Snakes On Some Excuses About Unfair Expectations

If you're looking for someone to feel sorry for in the aftermath of Snakes on a Plane's disappointing™ opening weekend, we ask that you look past Samuel L. Jackson, whose Snakes on Two Planes sequel pay raise has been imperiled, or the bloggers who may never again find themselves flown out to fancy Hollywood premieres and handed expensive electronic tokens of appreciation for their viral hitmaking ability, and consider doling out some compassion for New Line's president of distribution, who had to face the media after a disputed $15 million first-place showing:

"The expectations were so inflated that no matter what we had done we'd be having conversations about how it should have been better," said David Tuckerman, New Line's president of domestic distribution.

Tuckerman said the picture, which cost about $35 million to produce, would be profitable for New Line. More than 90% of audience members in studio surveys rated it "excellent" or "very good," he said, which bodes well for its box-office prospects in the coming weeks. And he predicted the movie would be a "huge" success on DVD thanks to its loyal following.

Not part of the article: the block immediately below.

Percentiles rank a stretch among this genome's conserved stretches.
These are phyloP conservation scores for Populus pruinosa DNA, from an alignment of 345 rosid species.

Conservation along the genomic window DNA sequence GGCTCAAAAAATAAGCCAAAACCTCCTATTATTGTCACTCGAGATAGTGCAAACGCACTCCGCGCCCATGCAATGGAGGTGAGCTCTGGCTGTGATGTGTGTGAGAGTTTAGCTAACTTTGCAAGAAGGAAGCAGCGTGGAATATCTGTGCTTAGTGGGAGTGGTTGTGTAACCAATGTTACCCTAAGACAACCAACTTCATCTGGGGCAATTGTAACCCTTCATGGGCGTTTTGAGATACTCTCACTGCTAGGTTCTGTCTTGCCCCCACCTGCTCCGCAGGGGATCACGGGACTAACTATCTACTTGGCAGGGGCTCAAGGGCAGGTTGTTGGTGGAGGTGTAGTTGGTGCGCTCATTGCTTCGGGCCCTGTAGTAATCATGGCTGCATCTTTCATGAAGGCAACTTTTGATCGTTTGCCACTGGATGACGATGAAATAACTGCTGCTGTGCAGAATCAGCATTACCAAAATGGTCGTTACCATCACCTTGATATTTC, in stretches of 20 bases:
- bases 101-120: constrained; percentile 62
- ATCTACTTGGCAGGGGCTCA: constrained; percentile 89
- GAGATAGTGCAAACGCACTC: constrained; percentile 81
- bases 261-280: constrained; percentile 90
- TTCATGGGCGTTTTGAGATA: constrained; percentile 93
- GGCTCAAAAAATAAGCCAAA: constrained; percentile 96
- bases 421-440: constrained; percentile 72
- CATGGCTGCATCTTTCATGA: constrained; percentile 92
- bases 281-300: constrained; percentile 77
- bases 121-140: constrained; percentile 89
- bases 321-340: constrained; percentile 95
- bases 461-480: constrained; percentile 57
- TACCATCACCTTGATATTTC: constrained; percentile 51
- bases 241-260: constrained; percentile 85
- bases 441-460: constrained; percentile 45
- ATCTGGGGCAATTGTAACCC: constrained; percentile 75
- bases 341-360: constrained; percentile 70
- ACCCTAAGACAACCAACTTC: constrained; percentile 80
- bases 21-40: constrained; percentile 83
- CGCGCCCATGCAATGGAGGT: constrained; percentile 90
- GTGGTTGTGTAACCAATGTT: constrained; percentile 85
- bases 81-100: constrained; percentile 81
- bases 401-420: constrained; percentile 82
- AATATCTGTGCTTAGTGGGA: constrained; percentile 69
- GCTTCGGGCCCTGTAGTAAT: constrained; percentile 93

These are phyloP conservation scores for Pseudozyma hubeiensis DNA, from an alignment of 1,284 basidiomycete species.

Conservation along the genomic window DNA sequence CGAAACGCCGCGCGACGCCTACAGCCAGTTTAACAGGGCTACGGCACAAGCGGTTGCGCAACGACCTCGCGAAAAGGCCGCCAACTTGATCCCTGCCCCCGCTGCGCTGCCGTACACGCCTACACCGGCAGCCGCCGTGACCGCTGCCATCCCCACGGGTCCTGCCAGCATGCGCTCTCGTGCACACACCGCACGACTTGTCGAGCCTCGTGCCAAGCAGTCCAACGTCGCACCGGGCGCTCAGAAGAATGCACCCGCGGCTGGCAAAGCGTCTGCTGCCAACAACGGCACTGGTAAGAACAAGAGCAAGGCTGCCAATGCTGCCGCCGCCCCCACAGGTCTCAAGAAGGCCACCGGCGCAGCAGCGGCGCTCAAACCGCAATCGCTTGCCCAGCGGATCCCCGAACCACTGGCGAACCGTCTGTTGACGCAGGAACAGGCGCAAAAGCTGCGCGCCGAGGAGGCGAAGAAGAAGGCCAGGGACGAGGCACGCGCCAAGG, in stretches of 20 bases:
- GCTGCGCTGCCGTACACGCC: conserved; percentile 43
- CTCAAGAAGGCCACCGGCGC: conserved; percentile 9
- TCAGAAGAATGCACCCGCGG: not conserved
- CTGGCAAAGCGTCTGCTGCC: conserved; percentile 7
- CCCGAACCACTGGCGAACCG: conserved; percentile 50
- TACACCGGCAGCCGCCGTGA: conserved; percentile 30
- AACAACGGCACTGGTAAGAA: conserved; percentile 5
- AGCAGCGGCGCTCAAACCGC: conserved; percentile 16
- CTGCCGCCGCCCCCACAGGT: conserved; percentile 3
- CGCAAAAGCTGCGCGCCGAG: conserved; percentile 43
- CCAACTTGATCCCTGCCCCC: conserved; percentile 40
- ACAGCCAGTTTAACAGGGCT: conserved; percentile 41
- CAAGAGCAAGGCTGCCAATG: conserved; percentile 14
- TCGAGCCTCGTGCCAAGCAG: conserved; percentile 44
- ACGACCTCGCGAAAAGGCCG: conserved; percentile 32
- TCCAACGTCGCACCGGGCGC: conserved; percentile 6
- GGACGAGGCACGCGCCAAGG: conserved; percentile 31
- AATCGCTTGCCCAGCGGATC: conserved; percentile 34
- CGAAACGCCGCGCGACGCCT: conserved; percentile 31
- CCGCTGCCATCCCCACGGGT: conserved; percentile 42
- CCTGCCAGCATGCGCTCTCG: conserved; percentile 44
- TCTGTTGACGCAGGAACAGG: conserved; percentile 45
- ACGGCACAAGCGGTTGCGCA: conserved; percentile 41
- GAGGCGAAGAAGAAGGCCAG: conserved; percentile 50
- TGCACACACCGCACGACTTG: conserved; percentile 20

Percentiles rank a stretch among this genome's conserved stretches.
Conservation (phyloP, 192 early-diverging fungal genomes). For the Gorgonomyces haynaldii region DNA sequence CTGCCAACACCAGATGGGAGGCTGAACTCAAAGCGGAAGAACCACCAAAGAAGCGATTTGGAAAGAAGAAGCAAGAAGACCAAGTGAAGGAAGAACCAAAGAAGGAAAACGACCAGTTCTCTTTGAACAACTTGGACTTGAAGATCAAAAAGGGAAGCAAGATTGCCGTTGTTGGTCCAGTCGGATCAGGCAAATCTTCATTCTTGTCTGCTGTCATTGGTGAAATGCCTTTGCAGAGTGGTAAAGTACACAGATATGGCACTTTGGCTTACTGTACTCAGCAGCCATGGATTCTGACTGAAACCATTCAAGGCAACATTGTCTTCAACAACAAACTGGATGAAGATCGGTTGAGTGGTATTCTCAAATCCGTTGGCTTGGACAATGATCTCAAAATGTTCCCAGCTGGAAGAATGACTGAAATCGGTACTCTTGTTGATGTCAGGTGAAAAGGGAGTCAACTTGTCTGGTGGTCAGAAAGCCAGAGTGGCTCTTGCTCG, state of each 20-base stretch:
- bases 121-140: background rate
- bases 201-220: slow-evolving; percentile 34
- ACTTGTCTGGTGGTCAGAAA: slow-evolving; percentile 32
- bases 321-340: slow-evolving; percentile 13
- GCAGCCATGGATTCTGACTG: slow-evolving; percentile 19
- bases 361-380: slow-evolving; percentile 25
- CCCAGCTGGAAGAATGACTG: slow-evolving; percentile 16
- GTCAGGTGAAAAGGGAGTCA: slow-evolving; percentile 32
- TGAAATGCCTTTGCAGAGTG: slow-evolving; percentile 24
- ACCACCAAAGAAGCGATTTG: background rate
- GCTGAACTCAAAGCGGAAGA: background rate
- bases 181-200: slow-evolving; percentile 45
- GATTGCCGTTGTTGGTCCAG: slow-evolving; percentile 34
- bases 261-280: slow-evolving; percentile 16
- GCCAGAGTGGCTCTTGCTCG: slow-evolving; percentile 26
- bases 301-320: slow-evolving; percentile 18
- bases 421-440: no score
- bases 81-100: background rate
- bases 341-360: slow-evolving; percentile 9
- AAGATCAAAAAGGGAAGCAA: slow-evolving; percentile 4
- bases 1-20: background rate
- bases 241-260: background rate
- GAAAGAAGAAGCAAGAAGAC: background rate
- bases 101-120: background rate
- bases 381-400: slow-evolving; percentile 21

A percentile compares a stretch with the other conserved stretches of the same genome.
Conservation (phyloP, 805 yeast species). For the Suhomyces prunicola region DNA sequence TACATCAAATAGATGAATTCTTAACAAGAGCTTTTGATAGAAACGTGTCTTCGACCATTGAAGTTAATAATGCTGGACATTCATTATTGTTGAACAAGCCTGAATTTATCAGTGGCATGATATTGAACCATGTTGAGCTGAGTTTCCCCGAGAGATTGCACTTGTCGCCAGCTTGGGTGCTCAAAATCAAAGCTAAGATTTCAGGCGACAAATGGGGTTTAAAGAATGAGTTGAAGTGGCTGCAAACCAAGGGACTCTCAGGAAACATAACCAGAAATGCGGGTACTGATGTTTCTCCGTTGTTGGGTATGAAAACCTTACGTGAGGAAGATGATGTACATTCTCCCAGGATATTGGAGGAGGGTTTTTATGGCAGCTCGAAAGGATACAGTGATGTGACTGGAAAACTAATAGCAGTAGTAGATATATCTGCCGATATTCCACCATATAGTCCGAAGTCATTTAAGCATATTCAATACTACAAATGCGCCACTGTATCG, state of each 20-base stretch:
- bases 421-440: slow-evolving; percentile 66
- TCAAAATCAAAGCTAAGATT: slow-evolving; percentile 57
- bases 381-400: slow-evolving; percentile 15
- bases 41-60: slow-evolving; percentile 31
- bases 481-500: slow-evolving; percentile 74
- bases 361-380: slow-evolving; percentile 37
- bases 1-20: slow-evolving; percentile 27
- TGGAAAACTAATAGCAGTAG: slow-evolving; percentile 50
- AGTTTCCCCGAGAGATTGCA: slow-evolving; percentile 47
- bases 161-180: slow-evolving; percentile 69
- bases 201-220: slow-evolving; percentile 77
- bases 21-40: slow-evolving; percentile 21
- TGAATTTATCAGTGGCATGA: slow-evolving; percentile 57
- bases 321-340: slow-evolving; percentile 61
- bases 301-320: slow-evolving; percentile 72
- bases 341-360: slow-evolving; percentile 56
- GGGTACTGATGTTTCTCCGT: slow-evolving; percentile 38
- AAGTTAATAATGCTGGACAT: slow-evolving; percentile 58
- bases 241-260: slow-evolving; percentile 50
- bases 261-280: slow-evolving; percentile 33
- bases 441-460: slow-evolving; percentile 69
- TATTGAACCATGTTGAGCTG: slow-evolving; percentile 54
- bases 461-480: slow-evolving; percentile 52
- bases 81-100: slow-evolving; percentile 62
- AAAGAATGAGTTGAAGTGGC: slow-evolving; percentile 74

"We're going to make money — we're just disappointed that it's not as much money as we hoped," Tuckerman said.

If complaints about crushing expectations that could never be met (except, perhaps, by at least outgrossing the debut of J.Lo/Ice Cube vehicle Anaconda by a few million) or diminished profits don't tug at your heartstrings, consider that after Tuckerman hung up the phone with reporters, he had to arrange to return the tens of thousands of dollars in champagne and rubber snakes he'd purchased for this morning's abruptly canceled office party. If that thought doesn't bring a tear to your eye, you are clearly a soulless monster.